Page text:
One group dinner was held at the Výtopna Railway Restaurant, where the drinks of patrons are delivered to the tables via model trains.  The Czech economy has ebbed and flowed with the supply chain capabilities of their train system.  The first train transport organization in the Czech Republic was established in 1832 and was key to the development of its industrial might.  However, during the Cold War, border crossings were strictly controlled and trains were strictly regulated, which destroyed the traditional supply chain strengths of the economy.  


The Havel Market, in Old Town (seen below), has been a public market since 1232, when it was first established as a medieval settlement for trading food.  We had the opportunity to stroll through Old Town, which still operates as a food market and is the longest continually-running market on earth and became a shopping/souvenir destination for students.



The Gothic chapel in the Old Town Hall includes the famous astronomical clock at the base.  The astronomical clock was first installed in 1410 and is the oldest one still operating.  We were witnessed the hourly ringing and the mechanical apostles rotating around the two windows above the main dial. 



The New Town area of Prague, first built up in 1348, is also home to the Museum of Communism, which offers an overview of the recent history of political freedoms in the Czech Republic.  The current freedoms enjoyed by the citizens have been fiercely fought for, as we saw in a documentary video, and have resulted in the capitalistic prosperity that the citizens now enjoy as seen in the pictures with students below during our outing there.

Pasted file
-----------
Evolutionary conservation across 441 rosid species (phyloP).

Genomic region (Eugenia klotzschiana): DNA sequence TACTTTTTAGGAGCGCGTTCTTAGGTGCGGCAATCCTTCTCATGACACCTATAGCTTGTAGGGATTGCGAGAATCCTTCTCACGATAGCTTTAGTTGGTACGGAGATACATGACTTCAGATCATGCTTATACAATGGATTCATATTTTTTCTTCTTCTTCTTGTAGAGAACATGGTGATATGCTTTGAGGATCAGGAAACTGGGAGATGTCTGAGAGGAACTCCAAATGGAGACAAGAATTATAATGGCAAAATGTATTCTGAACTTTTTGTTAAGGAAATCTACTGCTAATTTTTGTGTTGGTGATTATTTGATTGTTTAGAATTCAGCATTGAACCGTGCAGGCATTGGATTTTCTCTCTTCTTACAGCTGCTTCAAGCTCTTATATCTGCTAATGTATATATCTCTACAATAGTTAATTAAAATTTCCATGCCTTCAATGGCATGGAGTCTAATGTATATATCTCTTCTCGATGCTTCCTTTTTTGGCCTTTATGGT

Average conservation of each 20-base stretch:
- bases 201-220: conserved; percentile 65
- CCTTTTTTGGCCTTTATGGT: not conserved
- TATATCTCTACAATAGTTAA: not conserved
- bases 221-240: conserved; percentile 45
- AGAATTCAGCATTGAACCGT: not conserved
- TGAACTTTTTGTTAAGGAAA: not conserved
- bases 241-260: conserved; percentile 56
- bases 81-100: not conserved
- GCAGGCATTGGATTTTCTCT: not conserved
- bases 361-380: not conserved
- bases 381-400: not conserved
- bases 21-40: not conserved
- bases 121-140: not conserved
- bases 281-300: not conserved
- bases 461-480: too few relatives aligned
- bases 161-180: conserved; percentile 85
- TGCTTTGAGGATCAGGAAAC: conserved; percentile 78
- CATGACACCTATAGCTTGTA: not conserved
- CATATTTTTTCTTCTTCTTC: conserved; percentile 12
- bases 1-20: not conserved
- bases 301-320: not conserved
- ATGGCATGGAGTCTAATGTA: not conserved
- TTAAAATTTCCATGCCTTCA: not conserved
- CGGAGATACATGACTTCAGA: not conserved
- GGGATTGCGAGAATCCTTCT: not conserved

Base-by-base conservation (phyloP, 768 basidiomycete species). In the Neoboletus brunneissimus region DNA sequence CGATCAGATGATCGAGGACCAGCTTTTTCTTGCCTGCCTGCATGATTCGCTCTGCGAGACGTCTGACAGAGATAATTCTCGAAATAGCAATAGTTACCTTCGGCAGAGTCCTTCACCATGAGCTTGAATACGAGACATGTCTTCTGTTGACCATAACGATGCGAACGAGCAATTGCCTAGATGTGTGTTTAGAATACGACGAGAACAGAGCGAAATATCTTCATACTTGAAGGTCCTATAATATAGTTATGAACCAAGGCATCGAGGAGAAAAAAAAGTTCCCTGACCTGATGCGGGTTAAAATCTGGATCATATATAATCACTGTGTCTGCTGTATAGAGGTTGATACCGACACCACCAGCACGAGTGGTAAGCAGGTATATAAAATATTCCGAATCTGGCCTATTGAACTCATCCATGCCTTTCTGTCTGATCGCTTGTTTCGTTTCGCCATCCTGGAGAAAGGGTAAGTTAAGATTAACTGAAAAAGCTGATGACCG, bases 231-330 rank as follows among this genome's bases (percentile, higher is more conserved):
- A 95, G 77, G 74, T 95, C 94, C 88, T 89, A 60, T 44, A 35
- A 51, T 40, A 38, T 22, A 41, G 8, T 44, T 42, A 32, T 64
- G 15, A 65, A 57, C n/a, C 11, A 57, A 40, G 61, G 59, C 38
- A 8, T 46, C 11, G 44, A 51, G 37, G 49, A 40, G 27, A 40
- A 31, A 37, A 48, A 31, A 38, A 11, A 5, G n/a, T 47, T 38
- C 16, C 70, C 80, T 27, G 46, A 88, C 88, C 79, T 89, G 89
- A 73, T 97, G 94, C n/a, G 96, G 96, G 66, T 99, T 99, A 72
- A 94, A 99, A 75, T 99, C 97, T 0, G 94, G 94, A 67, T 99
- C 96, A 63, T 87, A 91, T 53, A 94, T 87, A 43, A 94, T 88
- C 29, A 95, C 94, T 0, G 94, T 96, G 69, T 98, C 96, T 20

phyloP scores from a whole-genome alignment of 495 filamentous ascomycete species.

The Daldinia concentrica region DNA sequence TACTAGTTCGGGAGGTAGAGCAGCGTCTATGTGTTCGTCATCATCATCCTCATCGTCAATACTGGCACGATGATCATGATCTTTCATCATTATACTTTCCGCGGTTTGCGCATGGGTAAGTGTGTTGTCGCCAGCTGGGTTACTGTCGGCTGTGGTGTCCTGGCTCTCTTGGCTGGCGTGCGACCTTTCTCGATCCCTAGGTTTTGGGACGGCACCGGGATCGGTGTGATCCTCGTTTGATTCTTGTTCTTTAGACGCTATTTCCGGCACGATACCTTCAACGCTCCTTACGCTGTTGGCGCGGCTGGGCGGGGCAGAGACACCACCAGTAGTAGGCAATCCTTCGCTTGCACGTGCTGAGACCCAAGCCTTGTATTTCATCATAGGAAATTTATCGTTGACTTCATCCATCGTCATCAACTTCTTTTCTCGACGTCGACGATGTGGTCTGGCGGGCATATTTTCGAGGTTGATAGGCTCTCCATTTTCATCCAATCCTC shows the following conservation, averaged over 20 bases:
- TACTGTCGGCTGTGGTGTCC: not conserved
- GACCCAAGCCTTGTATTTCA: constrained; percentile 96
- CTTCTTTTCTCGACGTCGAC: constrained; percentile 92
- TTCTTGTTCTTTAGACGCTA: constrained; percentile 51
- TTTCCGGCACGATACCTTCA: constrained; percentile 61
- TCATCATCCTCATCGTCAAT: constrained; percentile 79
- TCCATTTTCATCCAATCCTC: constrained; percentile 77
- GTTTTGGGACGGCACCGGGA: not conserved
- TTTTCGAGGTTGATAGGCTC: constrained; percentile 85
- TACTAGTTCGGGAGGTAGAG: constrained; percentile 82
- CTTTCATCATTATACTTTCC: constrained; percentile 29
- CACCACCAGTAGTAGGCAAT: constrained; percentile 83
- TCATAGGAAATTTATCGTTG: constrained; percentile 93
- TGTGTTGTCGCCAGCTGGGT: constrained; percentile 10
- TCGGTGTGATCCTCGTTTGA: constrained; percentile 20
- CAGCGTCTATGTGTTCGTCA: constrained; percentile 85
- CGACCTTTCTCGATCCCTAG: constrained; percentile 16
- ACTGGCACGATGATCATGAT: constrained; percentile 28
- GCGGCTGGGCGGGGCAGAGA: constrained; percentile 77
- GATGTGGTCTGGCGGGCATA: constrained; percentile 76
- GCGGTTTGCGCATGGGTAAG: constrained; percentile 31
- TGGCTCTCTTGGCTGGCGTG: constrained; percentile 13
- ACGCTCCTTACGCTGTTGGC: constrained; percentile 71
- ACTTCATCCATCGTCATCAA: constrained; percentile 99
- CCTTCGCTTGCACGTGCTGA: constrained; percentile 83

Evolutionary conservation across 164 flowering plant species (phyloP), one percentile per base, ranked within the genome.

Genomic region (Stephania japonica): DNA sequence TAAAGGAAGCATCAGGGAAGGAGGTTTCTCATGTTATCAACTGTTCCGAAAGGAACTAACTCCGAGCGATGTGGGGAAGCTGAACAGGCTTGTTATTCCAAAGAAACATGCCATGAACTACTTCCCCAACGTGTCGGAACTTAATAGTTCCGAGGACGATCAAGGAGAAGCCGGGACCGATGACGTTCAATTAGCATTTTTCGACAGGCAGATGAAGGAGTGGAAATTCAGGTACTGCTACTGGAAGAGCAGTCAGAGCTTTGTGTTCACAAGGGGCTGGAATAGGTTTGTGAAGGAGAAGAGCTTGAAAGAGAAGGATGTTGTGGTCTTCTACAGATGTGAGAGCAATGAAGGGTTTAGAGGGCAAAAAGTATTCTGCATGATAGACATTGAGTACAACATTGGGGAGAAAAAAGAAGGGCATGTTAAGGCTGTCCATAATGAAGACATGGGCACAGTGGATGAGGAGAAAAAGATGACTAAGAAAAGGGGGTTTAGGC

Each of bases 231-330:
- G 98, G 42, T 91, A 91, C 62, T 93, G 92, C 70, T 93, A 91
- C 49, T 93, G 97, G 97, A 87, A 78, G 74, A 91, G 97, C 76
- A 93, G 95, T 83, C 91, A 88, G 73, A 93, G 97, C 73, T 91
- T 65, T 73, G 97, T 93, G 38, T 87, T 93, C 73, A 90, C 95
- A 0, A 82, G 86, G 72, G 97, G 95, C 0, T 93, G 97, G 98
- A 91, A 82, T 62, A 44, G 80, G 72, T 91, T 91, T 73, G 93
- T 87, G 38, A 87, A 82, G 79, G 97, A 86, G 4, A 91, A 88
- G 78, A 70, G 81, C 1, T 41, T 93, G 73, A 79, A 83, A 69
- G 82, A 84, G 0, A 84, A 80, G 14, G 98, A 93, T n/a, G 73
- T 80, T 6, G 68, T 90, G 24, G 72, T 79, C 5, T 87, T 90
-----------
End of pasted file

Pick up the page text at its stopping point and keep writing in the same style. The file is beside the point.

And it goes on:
Czechs enjoy their sports, and sports are shown on televisions at hotels. European pubs and restaurants don’t have televisions behind the bars.  Popular sports in the Czech Republic include soccer, ice hockey, and tennis.  In particular, ice hockey games were broadcast prominently during our time there.  The NBA playoffs were in the conference finals during the trip, but none of us noticed any games or highlights being played.  There was no hint of baseball either.



3) History of Capitalism/Trade:

The Czech Republic was one of the most affluent countries in Europe until communist rule took over.  Since the Velvet Revolution, the Czech Republic has dived into capitalism and international trade.  Today, the country boasts one of the fastest-growing economies in the EU, growing from less than $50 billion GDP in 1989 to over $200 billion today.  Since joining the EU in 2004, its global competitiveness has made it the heart of many European global networks.  The Czech Republic’s first modern democratic/capitalist leader, Václav Havel, is credited with redirecting its economy after playing a key role in the Velvet Revolution.  Although the Czech Republic has made massive strides since adopting capitalism, including an astounding 4.5% annual GNP growth rate, many reminders of its Eastern European past remain, including the Czech Republic’s not yet adopting the Euro as currency.  It’s always challenging for students to adapt to the Czech Korona (crown) due to its high denominations.